It wasn't long after that when I noticed that Tish's big silver Buick no longer came to her home. Many months later, her son paid a few visits to the house. Sue Ellen next door hurried over each time. The conversations were brief. On one visit, he took from his car a roll of silver duct tape. Quickly, he taped Tish's mailbox shut.
One morning about six weeks ago, I called Rick at work. I felt stupid for doing it, but if I didn't tell someone, I felt as if I couldn't breathe anymore. He picked up right away, of course. "Rick, I'm sorry to call you at work, and I feel ridiculous for doing it. But a moving van just pulled up into Tish's driveway. Oh, Rick. It's a moving van."
There was nothing I could do. There was just nothing. Nothing except refuse to watch a funereal and gauche public procession of all of Tish and Barrington Cash's worldly goods go out the front door of their house. I went out to the kitchen, swept and mopped the floor, and then moved on to do other things in the back of the house, crying a little and trying to understand exactly why.
Was I crying because I remembered what Tish said about when she'd sell her house? Was I crying because I was angry? Was I crying out of frustration? And if it was that, was I frustrated because I had no answers, or was it because I couldn't do anything? I just didn't know, and it made me feel worse.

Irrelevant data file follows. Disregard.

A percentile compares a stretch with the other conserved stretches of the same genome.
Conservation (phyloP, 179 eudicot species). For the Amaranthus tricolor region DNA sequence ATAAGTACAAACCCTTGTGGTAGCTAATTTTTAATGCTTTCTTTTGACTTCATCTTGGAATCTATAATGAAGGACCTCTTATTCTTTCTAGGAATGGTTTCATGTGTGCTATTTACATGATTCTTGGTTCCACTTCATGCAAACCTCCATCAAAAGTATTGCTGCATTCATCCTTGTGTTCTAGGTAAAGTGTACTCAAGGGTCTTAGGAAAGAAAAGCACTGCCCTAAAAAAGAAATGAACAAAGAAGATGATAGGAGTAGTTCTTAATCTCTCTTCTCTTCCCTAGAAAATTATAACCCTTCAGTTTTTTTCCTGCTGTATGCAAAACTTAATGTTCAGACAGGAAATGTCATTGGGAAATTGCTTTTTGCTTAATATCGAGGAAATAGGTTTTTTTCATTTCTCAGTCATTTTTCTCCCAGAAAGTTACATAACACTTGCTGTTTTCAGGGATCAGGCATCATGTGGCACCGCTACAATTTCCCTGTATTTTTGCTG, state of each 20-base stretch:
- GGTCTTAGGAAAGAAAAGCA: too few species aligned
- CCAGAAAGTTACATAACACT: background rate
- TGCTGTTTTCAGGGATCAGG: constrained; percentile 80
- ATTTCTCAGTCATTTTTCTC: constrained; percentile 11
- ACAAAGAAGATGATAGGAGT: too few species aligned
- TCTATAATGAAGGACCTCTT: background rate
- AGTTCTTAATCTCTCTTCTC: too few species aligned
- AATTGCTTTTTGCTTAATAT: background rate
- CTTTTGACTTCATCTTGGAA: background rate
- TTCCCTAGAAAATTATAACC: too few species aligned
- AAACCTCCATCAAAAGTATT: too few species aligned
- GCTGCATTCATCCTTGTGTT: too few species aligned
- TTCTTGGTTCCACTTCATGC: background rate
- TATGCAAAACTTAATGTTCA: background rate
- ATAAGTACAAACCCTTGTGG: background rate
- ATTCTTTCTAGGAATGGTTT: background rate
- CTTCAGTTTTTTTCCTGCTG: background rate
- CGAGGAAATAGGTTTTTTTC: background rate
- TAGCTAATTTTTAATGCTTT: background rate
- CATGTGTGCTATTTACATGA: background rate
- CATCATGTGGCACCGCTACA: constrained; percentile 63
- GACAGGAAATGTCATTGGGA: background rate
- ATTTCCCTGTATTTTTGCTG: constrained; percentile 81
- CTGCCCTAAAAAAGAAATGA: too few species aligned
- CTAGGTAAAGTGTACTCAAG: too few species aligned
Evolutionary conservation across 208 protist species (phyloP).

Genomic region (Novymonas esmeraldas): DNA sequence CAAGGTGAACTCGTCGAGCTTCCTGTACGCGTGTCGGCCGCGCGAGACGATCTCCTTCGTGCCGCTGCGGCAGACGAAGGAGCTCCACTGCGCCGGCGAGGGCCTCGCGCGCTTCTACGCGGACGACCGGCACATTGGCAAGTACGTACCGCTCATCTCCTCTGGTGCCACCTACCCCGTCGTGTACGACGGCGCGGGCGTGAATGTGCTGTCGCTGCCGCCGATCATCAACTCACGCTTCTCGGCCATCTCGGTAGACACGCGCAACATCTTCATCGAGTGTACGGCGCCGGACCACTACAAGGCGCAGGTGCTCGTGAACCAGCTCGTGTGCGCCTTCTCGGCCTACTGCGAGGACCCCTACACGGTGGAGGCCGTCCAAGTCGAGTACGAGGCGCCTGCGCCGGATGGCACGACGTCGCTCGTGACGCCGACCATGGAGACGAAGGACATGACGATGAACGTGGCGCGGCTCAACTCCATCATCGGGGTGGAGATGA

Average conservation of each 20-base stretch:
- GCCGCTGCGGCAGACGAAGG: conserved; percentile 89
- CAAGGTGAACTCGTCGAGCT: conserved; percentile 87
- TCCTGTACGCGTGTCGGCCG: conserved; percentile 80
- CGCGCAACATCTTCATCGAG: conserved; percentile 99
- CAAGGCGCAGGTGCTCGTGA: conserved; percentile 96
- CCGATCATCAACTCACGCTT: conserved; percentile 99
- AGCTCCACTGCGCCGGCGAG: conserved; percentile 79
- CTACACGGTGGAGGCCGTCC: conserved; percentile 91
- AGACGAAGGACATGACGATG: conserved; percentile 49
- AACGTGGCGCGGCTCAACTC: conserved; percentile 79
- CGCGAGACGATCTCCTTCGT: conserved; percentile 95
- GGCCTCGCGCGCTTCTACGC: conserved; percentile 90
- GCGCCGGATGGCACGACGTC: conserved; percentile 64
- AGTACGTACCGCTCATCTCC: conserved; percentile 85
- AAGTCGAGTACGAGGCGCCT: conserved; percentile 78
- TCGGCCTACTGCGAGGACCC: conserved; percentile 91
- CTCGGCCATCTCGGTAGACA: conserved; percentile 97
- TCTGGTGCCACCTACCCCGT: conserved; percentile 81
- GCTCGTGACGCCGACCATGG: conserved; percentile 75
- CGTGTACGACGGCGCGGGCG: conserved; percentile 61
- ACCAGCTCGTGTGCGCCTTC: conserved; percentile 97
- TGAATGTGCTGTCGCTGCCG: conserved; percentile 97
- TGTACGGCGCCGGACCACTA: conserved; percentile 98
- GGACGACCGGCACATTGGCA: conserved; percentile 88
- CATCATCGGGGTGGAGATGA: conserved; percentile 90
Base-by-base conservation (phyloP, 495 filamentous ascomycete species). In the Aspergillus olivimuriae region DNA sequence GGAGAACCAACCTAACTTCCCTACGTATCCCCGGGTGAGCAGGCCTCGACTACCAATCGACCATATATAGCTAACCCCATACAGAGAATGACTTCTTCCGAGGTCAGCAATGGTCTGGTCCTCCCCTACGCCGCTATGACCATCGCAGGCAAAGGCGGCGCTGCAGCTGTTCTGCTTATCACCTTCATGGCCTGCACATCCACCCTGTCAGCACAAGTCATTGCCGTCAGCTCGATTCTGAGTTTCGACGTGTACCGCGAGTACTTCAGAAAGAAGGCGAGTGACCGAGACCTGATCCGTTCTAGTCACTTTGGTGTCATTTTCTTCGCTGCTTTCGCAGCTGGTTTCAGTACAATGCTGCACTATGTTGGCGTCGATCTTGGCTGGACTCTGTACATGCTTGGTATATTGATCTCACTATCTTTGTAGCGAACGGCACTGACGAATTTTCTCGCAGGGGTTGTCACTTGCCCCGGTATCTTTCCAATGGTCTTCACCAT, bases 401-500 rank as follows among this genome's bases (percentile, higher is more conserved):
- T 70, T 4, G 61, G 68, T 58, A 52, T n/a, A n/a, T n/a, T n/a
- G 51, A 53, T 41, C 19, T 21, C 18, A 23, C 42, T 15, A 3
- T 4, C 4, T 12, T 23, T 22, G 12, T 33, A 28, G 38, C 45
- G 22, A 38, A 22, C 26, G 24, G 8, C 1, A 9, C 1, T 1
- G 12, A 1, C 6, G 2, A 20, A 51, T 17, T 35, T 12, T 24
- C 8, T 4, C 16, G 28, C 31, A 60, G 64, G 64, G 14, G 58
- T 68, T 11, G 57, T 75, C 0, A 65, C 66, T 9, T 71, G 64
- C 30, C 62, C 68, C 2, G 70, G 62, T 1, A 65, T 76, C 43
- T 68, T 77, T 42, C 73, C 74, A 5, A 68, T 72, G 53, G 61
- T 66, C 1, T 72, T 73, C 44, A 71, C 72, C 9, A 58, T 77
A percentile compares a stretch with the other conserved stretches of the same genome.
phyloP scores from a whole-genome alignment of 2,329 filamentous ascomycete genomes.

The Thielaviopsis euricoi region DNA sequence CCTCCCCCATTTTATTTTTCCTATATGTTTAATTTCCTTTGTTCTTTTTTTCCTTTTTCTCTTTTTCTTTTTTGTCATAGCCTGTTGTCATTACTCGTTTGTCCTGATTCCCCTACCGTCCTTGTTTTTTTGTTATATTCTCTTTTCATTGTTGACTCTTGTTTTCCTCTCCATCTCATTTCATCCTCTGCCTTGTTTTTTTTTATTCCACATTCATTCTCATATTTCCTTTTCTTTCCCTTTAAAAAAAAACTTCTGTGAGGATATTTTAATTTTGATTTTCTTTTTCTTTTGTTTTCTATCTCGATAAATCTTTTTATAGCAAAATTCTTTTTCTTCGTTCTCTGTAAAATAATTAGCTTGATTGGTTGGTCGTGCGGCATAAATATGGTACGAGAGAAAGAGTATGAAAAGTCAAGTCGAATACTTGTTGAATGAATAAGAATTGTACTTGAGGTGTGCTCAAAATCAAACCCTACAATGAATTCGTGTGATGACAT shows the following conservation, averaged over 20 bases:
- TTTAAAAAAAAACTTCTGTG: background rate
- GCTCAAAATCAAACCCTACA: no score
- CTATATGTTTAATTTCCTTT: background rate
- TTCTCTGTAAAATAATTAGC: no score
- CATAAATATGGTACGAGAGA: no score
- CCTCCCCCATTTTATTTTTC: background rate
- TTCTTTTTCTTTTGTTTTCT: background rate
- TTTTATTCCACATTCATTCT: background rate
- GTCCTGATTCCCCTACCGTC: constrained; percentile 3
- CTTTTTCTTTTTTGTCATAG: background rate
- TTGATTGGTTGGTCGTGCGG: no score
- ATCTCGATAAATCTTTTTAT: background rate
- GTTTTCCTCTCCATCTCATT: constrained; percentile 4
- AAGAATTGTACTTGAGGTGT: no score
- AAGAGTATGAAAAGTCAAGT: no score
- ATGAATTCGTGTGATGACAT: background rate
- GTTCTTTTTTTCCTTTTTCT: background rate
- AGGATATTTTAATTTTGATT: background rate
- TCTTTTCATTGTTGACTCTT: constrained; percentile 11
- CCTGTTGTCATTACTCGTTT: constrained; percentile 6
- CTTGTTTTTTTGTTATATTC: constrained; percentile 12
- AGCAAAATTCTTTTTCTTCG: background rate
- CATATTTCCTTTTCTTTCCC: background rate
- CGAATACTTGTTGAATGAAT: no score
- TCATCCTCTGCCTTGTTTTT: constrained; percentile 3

Rick and I kept a sort of awful vigil, looking for her obituary. Tish was a prominent lady; it would be in the town paper as well as probably the Cleveland Plain Dealer. We would want to send something. It never appeared. And now, this FedEx envelope. But there was nothing I could do.
Until the one morning I backed out of my driveway and up into Tish's. Calm and resolute, I got out of my car and walked up onto her porch. I took the FedEx envelope, which was addressed to her and marked URGENT, and got back into my car. Within a few minutes I was at Wells Glen.
The complex is quite large, and it looks like a nice hotel. I found the main entrance, parked, and sat for a moment in order to compose myself for what I was likely to hear. When I felt calm, I walked in through the front doors.
The woman at the front desk saw me approaching and smiled kindly. "May I help you?" she asked.
"Yes. Tish Cash used to live across the street from me. This FedEx envelope was left on her doorstep several days ago--"
Here, the woman interrupted me. "Awww," she said, in the way that someone says it right before they say the words that's too bad. "I'll see that her son gets it."
I was quite taken aback. What did that mean? "Thank you very much," I said. The woman looked at me pityingly. She put the envelope on her desk and looked back at me, clearly considering the matter ended. "I'm sorry," I said, "but, Tish...she is still a resident here, isn't she?"
The woman looked at the nurse next to her, then back at me. Her face dissolved again into the same sorrow-tinged, pitying look. "Yes," she said quietly, "she's still here."
I nodded and walked back out to my car. There was nothing else I could do.